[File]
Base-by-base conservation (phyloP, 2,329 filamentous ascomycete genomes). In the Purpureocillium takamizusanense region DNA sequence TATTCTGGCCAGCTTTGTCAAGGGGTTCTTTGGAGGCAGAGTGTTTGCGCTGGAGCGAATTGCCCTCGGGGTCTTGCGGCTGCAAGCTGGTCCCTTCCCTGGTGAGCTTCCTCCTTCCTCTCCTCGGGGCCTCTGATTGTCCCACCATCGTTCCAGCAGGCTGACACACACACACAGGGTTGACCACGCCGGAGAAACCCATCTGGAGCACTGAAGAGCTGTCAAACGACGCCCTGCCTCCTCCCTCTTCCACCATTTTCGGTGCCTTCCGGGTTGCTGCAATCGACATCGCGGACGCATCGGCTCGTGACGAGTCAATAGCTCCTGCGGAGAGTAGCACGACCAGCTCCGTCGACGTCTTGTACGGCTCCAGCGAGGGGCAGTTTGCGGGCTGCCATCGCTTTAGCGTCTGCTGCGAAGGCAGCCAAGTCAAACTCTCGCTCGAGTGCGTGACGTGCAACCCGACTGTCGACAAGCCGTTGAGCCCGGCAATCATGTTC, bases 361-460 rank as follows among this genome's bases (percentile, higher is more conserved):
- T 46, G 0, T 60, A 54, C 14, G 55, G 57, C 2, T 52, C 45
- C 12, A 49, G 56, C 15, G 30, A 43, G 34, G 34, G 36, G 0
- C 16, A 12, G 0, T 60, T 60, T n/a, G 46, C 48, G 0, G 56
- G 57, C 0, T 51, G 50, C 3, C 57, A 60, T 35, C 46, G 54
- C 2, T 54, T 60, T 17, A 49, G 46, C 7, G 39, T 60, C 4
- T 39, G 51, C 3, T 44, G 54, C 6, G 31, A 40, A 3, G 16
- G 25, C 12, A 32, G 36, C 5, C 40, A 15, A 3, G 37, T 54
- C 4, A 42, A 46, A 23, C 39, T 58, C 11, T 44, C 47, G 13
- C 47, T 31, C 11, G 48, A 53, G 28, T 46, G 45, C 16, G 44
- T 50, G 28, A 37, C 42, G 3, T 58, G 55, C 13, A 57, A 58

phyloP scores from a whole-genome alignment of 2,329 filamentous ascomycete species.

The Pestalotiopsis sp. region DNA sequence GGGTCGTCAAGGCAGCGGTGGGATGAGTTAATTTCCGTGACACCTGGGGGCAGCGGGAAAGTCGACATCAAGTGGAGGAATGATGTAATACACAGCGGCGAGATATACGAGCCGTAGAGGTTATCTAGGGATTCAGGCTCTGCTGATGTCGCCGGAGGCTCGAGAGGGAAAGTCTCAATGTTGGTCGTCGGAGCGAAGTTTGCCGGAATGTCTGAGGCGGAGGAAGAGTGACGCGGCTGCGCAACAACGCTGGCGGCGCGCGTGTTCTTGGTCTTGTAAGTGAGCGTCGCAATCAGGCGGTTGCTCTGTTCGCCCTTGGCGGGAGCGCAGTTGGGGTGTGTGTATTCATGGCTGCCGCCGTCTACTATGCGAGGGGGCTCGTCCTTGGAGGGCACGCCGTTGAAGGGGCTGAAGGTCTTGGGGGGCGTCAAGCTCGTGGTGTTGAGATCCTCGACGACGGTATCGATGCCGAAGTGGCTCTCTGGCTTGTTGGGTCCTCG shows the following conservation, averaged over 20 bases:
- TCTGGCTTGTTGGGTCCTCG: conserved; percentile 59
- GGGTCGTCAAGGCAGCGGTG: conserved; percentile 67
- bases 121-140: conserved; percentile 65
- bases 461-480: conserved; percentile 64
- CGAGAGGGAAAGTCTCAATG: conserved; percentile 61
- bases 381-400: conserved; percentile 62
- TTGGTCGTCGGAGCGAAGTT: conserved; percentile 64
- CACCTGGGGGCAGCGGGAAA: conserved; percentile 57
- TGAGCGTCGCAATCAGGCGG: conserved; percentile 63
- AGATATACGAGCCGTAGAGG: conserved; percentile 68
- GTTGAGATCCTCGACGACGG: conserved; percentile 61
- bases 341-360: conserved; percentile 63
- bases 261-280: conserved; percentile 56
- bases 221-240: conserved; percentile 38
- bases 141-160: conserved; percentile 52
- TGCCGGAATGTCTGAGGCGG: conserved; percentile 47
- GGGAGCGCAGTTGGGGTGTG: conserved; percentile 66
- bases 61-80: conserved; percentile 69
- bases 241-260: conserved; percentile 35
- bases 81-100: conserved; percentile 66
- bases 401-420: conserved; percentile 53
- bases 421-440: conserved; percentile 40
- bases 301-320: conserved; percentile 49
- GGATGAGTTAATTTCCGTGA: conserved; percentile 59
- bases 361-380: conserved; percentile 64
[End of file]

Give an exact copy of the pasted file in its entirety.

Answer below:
Base-by-base conservation (phyloP, 2,329 filamentous ascomycete genomes). In the Purpureocillium takamizusanense region DNA sequence TATTCTGGCCAGCTTTGTCAAGGGGTTCTTTGGAGGCAGAGTGTTTGCGCTGGAGCGAATTGCCCTCGGGGTCTTGCGGCTGCAAGCTGGTCCCTTCCCTGGTGAGCTTCCTCCTTCCTCTCCTCGGGGCCTCTGATTGTCCCACCATCGTTCCAGCAGGCTGACACACACACACAGGGTTGACCACGCCGGAGAAACCCATCTGGAGCACTGAAGAGCTGTCAAACGACGCCCTGCCTCCTCCCTCTTCCACCATTTTCGGTGCCTTCCGGGTTGCTGCAATCGACATCGCGGACGCATCGGCTCGTGACGAGTCAATAGCTCCTGCGGAGAGTAGCACGACCAGCTCCGTCGACGTCTTGTACGGCTCCAGCGAGGGGCAGTTTGCGGGCTGCCATCGCTTTAGCGTCTGCTGCGAAGGCAGCCAAGTCAAACTCTCGCTCGAGTGCGTGACGTGCAACCCGACTGTCGACAAGCCGTTGAGCCCGGCAATCATGTTC, bases 361-460 rank as follows among this genome's bases (percentile, higher is more conserved):
- T 46, G 0, T 60, A 54, C 14, G 55, G 57, C 2, T 52, C 45
- C 12, A 49, G 56, C 15, G 30, A 43, G 34, G 34, G 36, G 0
- C 16, A 12, G 0, T 60, T 60, T n/a, G 46, C 48, G 0, G 56
- G 57, C 0, T 51, G 50, C 3, C 57, A 60, T 35, C 46, G 54
- C 2, T 54, T 60, T 17, A 49, G 46, C 7, G 39, T 60, C 4
- T 39, G 51, C 3, T 44, G 54, C 6, G 31, A 40, A 3, G 16
- G 25, C 12, A 32, G 36, C 5, C 40, A 15, A 3, G 37, T 54
- C 4, A 42, A 46, A 23, C 39, T 58, C 11, T 44, C 47, G 13
- C 47, T 31, C 11, G 48, A 53, G 28, T 46, G 45, C 16, G 44
- T 50, G 28, A 37, C 42, G 3, T 58, G 55, C 13, A 57, A 58

phyloP scores from a whole-genome alignment of 2,329 filamentous ascomycete species.

The Pestalotiopsis sp. region DNA sequence GGGTCGTCAAGGCAGCGGTGGGATGAGTTAATTTCCGTGACACCTGGGGGCAGCGGGAAAGTCGACATCAAGTGGAGGAATGATGTAATACACAGCGGCGAGATATACGAGCCGTAGAGGTTATCTAGGGATTCAGGCTCTGCTGATGTCGCCGGAGGCTCGAGAGGGAAAGTCTCAATGTTGGTCGTCGGAGCGAAGTTTGCCGGAATGTCTGAGGCGGAGGAAGAGTGACGCGGCTGCGCAACAACGCTGGCGGCGCGCGTGTTCTTGGTCTTGTAAGTGAGCGTCGCAATCAGGCGGTTGCTCTGTTCGCCCTTGGCGGGAGCGCAGTTGGGGTGTGTGTATTCATGGCTGCCGCCGTCTACTATGCGAGGGGGCTCGTCCTTGGAGGGCACGCCGTTGAAGGGGCTGAAGGTCTTGGGGGGCGTCAAGCTCGTGGTGTTGAGATCCTCGACGACGGTATCGATGCCGAAGTGGCTCTCTGGCTTGTTGGGTCCTCG shows the following conservation, averaged over 20 bases:
- TCTGGCTTGTTGGGTCCTCG: conserved; percentile 59
- GGGTCGTCAAGGCAGCGGTG: conserved; percentile 67
- bases 121-140: conserved; percentile 65
- bases 461-480: conserved; percentile 64
- CGAGAGGGAAAGTCTCAATG: conserved; percentile 61
- bases 381-400: conserved; percentile 62
- TTGGTCGTCGGAGCGAAGTT: conserved; percentile 64
- CACCTGGGGGCAGCGGGAAA: conserved; percentile 57
- TGAGCGTCGCAATCAGGCGG: conserved; percentile 63
- AGATATACGAGCCGTAGAGG: conserved; percentile 68
- GTTGAGATCCTCGACGACGG: conserved; percentile 61
- bases 341-360: conserved; percentile 63
- bases 261-280: conserved; percentile 56
- bases 221-240: conserved; percentile 38
- bases 141-160: conserved; percentile 52
- TGCCGGAATGTCTGAGGCGG: conserved; percentile 47
- GGGAGCGCAGTTGGGGTGTG: conserved; percentile 66
- bases 61-80: conserved; percentile 69
- bases 241-260: conserved; percentile 35
- bases 81-100: conserved; percentile 66
- bases 401-420: conserved; percentile 53
- bases 421-440: conserved; percentile 40
- bases 301-320: conserved; percentile 49
- GGATGAGTTAATTTCCGTGA: conserved; percentile 59
- bases 361-380: conserved; percentile 64